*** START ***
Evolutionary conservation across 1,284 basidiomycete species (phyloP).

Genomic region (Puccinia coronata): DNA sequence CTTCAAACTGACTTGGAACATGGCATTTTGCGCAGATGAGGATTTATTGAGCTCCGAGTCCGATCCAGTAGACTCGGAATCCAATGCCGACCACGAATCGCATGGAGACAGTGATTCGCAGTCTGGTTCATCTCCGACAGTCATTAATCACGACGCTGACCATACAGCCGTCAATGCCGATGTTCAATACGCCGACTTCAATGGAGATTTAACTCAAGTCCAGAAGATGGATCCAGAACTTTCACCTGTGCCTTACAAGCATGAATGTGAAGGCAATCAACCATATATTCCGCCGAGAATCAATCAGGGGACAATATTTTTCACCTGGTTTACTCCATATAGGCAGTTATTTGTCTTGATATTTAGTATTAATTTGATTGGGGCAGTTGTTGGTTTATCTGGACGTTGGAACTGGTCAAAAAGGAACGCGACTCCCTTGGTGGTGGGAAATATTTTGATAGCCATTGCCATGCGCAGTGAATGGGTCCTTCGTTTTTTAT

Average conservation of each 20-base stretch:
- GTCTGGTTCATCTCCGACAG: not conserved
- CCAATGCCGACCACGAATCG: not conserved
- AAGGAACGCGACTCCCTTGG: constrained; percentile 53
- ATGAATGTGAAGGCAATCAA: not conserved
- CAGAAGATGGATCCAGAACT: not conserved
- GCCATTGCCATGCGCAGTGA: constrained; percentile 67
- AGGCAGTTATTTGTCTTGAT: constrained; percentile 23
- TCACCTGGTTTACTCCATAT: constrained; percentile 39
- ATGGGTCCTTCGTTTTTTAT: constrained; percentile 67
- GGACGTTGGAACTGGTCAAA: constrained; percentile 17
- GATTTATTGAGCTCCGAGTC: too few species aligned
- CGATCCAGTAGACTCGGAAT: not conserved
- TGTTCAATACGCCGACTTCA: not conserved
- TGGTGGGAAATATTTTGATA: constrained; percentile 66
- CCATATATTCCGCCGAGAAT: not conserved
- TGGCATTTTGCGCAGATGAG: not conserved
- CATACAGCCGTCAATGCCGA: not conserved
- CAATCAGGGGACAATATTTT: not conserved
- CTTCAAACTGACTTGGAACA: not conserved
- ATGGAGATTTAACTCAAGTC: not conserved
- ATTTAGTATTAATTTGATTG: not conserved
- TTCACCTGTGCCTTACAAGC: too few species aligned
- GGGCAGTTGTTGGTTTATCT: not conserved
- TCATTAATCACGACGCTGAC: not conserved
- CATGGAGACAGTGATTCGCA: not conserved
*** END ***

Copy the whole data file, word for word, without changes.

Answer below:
Evolutionary conservation across 1,284 basidiomycete species (phyloP).

Genomic region (Puccinia coronata): DNA sequence CTTCAAACTGACTTGGAACATGGCATTTTGCGCAGATGAGGATTTATTGAGCTCCGAGTCCGATCCAGTAGACTCGGAATCCAATGCCGACCACGAATCGCATGGAGACAGTGATTCGCAGTCTGGTTCATCTCCGACAGTCATTAATCACGACGCTGACCATACAGCCGTCAATGCCGATGTTCAATACGCCGACTTCAATGGAGATTTAACTCAAGTCCAGAAGATGGATCCAGAACTTTCACCTGTGCCTTACAAGCATGAATGTGAAGGCAATCAACCATATATTCCGCCGAGAATCAATCAGGGGACAATATTTTTCACCTGGTTTACTCCATATAGGCAGTTATTTGTCTTGATATTTAGTATTAATTTGATTGGGGCAGTTGTTGGTTTATCTGGACGTTGGAACTGGTCAAAAAGGAACGCGACTCCCTTGGTGGTGGGAAATATTTTGATAGCCATTGCCATGCGCAGTGAATGGGTCCTTCGTTTTTTAT

Average conservation of each 20-base stretch:
- GTCTGGTTCATCTCCGACAG: not conserved
- CCAATGCCGACCACGAATCG: not conserved
- AAGGAACGCGACTCCCTTGG: constrained; percentile 53
- ATGAATGTGAAGGCAATCAA: not conserved
- CAGAAGATGGATCCAGAACT: not conserved
- GCCATTGCCATGCGCAGTGA: constrained; percentile 67
- AGGCAGTTATTTGTCTTGAT: constrained; percentile 23
- TCACCTGGTTTACTCCATAT: constrained; percentile 39
- ATGGGTCCTTCGTTTTTTAT: constrained; percentile 67
- GGACGTTGGAACTGGTCAAA: constrained; percentile 17
- GATTTATTGAGCTCCGAGTC: too few species aligned
- CGATCCAGTAGACTCGGAAT: not conserved
- TGTTCAATACGCCGACTTCA: not conserved
- TGGTGGGAAATATTTTGATA: constrained; percentile 66
- CCATATATTCCGCCGAGAAT: not conserved
- TGGCATTTTGCGCAGATGAG: not conserved
- CATACAGCCGTCAATGCCGA: not conserved
- CAATCAGGGGACAATATTTT: not conserved
- CTTCAAACTGACTTGGAACA: not conserved
- ATGGAGATTTAACTCAAGTC: not conserved
- ATTTAGTATTAATTTGATTG: not conserved
- TTCACCTGTGCCTTACAAGC: too few species aligned
- GGGCAGTTGTTGGTTTATCT: not conserved
- TCATTAATCACGACGCTGAC: not conserved
- CATGGAGACAGTGATTCGCA: not conserved